The most prominent trophy presented during this time was the Stanley Cup, first awarded in 1904 and named after a person, Sir Arthur Stanley, who had donated funds to build the trophy.

The hockey world was truly grateful for the help, and the Arthur Stanley Cup continues to this day to be one of the most prestigious trophies in the sport. The Vancouver Canucks have now won the Cup sixteen times, which is the most of any NHL team, and more than any other team in the “old” NHL, which is now the Canucks’ honor to claim.

The impact of World War II on hockey is undeniable. Not only did it see an increase in the number of players and fans, but it also marked the first time that the Stanley Cup had ever been won by a team outside of Canada. In addition, the war years saw the establishment of a number of professional hockey leagues, including the famous wartime NHL. This league had its genesis in the United States in the wake of the new “franchise” movement that was inspired by the successes of the NHL’s Chicago Blackhawks. The league originally consisted of the New York Rangers, the Detroit Red Wings, and the Blackhawks.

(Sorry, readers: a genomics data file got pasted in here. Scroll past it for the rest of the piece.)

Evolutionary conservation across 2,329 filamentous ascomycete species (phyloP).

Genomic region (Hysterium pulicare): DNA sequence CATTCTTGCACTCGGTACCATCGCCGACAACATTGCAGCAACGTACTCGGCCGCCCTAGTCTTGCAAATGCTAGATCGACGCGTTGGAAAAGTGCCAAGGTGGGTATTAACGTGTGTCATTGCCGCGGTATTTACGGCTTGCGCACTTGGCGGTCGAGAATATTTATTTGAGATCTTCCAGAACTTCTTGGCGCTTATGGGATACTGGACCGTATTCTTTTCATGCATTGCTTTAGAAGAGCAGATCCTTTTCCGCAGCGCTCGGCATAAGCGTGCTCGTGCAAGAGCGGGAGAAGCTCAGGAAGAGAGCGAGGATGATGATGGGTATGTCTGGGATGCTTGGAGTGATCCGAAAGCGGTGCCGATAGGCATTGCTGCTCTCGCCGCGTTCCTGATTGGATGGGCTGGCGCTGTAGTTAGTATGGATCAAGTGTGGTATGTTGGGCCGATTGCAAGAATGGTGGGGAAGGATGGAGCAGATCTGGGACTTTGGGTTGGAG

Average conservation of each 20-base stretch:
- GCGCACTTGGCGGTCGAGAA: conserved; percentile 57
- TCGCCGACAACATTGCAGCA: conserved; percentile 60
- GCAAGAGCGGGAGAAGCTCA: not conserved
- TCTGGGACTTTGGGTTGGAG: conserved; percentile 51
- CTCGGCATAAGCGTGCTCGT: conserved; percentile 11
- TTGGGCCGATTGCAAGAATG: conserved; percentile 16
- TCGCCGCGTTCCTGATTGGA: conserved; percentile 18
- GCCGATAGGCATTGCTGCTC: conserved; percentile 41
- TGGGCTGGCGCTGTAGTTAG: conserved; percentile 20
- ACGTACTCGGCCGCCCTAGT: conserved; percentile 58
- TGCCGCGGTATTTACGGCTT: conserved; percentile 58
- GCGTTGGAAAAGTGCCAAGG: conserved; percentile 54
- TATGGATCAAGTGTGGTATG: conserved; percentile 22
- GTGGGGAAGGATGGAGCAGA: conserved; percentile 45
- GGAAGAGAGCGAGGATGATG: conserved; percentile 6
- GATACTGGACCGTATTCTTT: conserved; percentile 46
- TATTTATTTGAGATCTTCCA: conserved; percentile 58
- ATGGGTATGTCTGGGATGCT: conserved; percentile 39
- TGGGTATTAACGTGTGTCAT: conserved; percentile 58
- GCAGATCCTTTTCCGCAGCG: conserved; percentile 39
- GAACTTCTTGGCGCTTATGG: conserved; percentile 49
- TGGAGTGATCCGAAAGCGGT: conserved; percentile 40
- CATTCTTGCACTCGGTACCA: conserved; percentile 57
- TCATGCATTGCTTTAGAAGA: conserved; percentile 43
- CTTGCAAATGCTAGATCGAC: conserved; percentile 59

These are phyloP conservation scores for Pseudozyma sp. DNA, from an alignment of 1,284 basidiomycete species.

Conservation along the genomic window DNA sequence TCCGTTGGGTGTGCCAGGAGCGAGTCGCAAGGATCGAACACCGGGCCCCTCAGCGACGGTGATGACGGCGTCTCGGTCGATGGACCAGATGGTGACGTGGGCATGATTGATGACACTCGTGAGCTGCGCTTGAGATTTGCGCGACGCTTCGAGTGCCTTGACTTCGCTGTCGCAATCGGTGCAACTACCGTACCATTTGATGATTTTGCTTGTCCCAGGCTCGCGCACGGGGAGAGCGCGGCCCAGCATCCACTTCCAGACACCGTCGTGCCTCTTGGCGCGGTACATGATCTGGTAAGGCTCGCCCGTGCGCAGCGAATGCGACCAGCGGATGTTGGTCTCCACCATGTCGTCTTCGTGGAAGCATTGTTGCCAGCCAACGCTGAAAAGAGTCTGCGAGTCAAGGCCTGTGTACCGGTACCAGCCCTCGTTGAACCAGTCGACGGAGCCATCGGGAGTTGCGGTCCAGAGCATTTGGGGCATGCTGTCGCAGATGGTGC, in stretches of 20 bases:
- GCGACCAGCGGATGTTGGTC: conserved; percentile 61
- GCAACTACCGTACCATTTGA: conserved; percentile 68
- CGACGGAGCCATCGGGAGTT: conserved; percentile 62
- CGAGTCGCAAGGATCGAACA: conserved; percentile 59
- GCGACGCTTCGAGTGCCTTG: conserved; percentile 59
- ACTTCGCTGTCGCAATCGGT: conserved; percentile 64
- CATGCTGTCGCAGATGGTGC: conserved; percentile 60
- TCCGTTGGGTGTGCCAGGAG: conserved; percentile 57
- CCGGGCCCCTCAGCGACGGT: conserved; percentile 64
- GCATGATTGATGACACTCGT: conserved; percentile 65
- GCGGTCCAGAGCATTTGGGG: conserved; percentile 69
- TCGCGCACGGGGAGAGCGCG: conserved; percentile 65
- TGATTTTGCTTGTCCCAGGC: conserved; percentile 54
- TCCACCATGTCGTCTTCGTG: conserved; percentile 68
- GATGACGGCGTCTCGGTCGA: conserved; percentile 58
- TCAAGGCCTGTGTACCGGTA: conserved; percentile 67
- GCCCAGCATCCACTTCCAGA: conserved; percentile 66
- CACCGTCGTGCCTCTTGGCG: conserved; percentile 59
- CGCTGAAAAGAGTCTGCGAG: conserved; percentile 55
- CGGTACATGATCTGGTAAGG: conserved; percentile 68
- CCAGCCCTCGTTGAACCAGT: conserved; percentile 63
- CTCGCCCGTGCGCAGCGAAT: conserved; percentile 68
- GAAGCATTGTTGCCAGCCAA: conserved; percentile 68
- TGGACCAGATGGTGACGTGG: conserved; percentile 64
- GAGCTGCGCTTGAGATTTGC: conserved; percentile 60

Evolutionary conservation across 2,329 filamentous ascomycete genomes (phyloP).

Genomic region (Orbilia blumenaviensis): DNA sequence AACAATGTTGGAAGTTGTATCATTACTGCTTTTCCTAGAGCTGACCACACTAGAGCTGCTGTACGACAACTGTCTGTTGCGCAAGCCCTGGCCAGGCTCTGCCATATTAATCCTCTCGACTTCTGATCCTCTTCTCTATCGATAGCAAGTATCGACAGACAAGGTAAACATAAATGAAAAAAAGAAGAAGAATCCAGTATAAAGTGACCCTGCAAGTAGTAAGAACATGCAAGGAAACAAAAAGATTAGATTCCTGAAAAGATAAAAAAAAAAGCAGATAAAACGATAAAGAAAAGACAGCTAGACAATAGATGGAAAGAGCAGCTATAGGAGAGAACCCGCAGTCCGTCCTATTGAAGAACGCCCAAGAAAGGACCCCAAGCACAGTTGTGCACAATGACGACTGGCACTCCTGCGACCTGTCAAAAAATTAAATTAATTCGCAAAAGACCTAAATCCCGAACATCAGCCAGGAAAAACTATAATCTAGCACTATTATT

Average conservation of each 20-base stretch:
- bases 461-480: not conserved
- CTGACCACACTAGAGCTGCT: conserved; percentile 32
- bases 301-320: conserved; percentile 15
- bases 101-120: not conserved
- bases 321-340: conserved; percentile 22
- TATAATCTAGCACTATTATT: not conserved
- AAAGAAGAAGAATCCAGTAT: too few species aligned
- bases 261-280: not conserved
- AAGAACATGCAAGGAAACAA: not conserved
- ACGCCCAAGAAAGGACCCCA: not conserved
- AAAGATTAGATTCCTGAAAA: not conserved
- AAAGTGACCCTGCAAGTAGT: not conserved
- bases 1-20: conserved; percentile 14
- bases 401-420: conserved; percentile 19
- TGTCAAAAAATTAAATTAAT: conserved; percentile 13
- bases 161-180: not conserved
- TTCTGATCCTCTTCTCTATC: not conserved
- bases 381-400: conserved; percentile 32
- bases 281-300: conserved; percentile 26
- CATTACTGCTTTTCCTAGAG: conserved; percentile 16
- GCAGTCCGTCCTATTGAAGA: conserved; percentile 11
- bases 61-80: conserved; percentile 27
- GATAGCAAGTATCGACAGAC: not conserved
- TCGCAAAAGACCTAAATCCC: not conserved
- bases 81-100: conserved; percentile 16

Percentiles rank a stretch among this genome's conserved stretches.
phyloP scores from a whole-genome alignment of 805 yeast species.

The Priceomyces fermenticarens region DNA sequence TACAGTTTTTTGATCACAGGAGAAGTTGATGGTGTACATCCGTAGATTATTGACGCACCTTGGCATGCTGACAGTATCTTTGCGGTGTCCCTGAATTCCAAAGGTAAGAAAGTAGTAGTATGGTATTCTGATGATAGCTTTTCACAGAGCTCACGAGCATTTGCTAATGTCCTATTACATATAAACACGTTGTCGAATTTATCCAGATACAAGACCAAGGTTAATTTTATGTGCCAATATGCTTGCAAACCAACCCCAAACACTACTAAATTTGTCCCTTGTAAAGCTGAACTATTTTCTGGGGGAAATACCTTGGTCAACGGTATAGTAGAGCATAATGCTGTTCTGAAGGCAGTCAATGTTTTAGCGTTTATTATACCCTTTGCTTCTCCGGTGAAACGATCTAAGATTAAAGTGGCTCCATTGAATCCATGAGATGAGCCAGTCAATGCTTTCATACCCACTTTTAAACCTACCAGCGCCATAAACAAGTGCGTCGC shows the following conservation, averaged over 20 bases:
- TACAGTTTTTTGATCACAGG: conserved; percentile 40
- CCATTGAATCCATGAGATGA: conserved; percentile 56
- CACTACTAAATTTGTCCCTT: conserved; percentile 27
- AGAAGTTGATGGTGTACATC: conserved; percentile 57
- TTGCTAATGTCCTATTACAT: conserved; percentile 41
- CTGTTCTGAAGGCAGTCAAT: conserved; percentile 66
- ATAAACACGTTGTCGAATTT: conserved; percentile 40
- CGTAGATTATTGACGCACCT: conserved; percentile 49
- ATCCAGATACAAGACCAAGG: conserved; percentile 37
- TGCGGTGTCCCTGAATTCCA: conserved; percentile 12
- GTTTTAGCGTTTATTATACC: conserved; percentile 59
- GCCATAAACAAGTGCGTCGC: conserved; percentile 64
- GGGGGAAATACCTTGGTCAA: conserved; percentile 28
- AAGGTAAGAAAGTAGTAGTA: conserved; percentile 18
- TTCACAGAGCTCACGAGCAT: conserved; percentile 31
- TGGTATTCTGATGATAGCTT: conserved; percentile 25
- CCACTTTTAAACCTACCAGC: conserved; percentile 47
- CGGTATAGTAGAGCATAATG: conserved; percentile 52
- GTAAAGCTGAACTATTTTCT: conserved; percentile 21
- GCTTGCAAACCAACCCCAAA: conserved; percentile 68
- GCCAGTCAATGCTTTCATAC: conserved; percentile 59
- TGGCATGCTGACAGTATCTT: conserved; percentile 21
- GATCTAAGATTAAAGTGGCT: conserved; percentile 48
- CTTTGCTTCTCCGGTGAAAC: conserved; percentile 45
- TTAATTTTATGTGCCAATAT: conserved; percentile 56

The Rise Of The World Hockey Association

Hockee has always been a league of its own. Since its inception in the fall of 1935, the WHA has never really been a part of the established hockey world. (Although, on the other hand, the WHA has always maintained that it is the “original” professional hockey league.)

The league began as a Canadian answer to the success of the American NHL and their new ideas about making a league more accessible to the average person. Some of the innovations that the WHA brought to the table included lowering the entry fee and creating an award for the regular season champion. The most significant change, however, was that unlike the NHL, which was founded on territorial rights, the WHA allowed anyone to join, no matter where they were located. (Of course, this also meant that teams could and often did travel internationally, which is why the league is best known for showcasing international hockey.)